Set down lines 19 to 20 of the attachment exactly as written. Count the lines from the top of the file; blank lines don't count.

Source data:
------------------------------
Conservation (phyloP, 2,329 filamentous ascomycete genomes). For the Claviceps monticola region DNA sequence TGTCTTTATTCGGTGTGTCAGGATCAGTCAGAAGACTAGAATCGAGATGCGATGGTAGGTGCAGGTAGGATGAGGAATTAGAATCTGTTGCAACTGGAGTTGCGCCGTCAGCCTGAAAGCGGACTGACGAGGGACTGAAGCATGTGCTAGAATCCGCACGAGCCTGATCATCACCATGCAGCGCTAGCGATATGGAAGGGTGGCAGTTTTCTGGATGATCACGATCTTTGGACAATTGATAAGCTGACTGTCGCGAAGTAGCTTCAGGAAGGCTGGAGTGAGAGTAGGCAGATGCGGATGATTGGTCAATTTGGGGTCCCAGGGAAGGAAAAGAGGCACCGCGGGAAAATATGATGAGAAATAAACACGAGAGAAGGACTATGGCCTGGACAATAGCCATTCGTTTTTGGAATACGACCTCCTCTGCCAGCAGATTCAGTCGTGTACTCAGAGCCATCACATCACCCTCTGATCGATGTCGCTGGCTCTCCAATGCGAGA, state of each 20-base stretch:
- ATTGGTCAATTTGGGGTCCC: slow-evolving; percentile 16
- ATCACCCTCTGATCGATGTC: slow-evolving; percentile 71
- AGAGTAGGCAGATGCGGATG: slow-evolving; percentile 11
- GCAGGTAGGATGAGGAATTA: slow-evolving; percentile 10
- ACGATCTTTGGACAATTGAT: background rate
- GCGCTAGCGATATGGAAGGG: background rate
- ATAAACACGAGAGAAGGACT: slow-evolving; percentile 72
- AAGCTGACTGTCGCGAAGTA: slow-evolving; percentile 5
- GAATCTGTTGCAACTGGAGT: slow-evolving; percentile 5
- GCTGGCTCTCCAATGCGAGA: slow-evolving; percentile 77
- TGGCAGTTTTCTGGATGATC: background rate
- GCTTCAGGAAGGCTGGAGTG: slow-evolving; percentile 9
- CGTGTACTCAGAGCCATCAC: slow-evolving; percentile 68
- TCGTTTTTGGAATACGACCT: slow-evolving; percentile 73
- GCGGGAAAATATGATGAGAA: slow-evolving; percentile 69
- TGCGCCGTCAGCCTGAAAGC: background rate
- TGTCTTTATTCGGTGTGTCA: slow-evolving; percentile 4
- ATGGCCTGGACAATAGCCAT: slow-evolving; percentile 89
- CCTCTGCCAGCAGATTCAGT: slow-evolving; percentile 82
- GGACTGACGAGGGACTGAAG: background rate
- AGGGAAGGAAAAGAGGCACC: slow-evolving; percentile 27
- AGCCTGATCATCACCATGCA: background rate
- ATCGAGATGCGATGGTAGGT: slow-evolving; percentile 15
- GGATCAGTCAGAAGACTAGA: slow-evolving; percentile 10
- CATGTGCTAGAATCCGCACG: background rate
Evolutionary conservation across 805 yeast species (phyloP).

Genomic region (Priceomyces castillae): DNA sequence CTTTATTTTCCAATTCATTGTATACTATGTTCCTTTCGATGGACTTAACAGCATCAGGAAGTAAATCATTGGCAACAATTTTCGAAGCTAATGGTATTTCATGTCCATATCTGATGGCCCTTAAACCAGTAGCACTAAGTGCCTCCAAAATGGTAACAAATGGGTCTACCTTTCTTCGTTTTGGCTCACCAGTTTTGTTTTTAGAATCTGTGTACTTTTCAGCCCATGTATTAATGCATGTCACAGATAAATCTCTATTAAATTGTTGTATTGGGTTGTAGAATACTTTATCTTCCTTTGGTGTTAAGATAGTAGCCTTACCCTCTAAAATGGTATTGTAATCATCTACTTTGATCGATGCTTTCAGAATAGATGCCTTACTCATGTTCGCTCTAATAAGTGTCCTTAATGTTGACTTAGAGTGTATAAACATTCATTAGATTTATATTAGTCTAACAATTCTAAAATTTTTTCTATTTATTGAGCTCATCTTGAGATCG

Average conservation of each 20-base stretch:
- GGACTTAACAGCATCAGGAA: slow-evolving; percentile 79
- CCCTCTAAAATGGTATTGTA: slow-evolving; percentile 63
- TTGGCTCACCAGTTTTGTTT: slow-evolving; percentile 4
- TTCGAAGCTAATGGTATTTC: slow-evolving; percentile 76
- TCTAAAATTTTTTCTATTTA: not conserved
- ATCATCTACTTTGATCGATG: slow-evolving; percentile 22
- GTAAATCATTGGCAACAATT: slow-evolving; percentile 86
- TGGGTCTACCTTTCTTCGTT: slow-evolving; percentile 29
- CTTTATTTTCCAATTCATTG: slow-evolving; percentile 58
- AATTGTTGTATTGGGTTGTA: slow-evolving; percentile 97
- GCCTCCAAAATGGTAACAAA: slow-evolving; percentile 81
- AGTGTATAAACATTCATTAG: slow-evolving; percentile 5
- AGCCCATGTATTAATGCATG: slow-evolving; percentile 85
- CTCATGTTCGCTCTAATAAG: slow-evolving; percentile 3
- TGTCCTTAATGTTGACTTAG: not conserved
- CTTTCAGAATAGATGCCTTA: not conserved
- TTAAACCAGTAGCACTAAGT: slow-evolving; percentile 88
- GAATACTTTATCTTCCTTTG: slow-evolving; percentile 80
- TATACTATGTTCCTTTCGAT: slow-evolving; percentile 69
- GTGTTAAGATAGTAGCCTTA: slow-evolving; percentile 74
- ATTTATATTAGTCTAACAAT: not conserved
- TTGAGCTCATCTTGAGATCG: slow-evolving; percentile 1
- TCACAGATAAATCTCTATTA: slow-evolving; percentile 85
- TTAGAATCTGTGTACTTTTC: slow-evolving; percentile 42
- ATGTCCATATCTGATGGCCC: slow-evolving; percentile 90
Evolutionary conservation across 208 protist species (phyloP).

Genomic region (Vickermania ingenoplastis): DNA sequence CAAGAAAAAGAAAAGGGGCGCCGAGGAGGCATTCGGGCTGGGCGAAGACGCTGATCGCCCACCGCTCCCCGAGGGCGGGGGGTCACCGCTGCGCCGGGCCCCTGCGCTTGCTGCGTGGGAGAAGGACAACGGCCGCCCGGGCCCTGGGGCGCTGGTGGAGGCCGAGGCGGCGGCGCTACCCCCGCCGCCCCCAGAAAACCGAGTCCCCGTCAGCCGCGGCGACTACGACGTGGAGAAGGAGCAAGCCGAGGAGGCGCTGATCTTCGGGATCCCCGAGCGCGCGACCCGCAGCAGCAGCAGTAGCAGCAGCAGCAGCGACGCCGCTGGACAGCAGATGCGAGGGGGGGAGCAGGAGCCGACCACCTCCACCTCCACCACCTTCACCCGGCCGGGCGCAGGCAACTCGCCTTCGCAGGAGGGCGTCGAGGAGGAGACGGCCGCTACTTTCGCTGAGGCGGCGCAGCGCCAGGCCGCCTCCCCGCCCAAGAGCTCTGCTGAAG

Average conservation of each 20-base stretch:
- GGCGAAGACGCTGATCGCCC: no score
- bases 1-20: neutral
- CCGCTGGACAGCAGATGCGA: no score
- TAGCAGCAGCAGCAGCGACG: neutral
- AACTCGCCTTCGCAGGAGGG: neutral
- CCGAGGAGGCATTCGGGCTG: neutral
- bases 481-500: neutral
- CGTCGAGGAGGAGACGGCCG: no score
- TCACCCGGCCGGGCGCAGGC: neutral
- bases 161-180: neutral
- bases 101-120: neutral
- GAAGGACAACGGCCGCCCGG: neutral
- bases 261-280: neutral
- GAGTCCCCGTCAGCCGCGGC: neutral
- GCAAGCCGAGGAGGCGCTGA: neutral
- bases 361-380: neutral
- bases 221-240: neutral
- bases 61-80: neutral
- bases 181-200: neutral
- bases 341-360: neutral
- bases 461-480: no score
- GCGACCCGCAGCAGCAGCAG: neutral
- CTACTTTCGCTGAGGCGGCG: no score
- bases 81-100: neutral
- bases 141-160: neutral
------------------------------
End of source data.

- ATGGCCTGGACAATAGCCAT: slow-evolving; percentile 89
- CCTCTGCCAGCAGATTCAGT: slow-evolving; percentile 82